Today, Drew and Patrick are discussing Nameless 3, originally released April 8th, 2015.
It’s like the goddamn “Exorcist” meets “Apollo 13”!
Grant Morrison, Nameless
Drew: One day, I’d like to write an essay defending allusions as the defining artistic device of our time. That’s not to say allusions haven’t been used well throughout history, or that allusions are ubiquitous in all contemporary art, but it’s hard to deny the prevalence of allusions in modern pop-culture, from sampling in hip-hop to the naked homages of Quentin Tarantino. It makes sense; allusions are the natural, artistic extension of the hyperlinks we’ve come to expect throughout our daily reading. In that way, remixes and pastiches are the distillation of our time, simulating the experience of living in an overstimulating world, combining countless inputs into one meta-narrative we might call our lives. Nobody does this kind of remix better than Grant Morrison, whose career is as much defined by his ability to reconcile unwieldy continuity as it is by his affinity for impenetrable density. Nameless 3 showcases both of those sides, meditating on a whole host of sci-fi inspirations before spinning into a wickedly self-aware web of confusion. Continue reading →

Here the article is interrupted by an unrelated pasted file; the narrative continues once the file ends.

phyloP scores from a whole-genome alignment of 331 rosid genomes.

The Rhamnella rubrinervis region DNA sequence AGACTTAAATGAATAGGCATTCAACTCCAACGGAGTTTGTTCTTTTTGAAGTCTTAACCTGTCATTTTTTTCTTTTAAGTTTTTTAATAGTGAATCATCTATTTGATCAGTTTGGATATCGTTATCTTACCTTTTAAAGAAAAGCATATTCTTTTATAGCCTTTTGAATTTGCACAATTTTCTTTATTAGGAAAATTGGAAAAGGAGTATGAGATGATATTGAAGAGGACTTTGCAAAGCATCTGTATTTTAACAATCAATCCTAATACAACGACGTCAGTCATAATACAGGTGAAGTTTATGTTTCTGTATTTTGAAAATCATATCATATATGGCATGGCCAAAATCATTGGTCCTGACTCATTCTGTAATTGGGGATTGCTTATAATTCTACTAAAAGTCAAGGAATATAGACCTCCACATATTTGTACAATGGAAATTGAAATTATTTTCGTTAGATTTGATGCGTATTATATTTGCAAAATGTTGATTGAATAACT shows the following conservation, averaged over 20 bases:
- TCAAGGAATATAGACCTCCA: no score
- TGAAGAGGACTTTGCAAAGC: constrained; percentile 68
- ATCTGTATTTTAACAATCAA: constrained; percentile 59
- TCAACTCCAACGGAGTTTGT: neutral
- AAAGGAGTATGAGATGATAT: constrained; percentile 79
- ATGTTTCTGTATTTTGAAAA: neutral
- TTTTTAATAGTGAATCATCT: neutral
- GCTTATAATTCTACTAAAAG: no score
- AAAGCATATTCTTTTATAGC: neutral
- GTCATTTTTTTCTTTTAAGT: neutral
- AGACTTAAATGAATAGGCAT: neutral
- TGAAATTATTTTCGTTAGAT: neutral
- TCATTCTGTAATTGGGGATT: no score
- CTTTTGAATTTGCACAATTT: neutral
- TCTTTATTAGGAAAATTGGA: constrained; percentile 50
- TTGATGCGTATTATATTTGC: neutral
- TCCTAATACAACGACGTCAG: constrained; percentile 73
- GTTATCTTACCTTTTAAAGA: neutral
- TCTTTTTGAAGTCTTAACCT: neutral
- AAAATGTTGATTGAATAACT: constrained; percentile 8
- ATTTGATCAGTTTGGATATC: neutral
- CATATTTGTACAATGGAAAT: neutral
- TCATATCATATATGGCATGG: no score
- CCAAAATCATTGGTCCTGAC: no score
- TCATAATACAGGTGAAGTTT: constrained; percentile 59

Today, Drew and Michael are discussing Nameless 2, originally released March 4th, 2015.
Dave Bowman: Open the pod bay doors, HAL.
HAL 9000: I’m sorry, Dave. I’m afraid I can’t do that
2001: A Space Odyssey
Drew: Arthur Miller called betrayal “the only truth that sticks,” and it’s hard to deny the visceral power of a betrayal. Betrayals are at the center of every great tragedy, from Euripides to Shakespeare, and are still very much a driver of drama today. In it’s simplest form, a betrayal is simply someone acting differently than we expect, but “acting differently” can have dire consequences in a life-or-death situation. That’s what makes HAL 9000’s turn in 2001 so compelling — a computer with a sense of self-preservation is shocking enough, but because the story is set in outer space, there’s a lot more at stake than when your laptop decides to auto-update. Grant Morrison and Chris Burnham’s Nameless 2 clearly draws a lot of inspiration from that betrayal, as the crew remains unaware of a mutiny brewing back at the base. Continue reading →
Today, Michael and Drew are discussing Nameless 1, originally released February 4th, 2015.
Michael:Back to the Future, The Wizard of Oz, Wife Swap: popular pieces of film, literature and even reality TV. Besides being engaging pieces of fiction (reality TV burn!) they all have an essential plot element that draws us in as an audience: they are all “fish-out-of-water” stories. Marty McFly isn’t familiar with the culture of the ’50s, Dorothy doesn’t understand the strange land of Oz, and one wife doesn’t know how to live in a drastically different home. Since Nameless is a Grant Morrison story, it is over-the-top bonkers and full of heady ideas. At its core though, it is also a story about a fish out of water. Continue reading →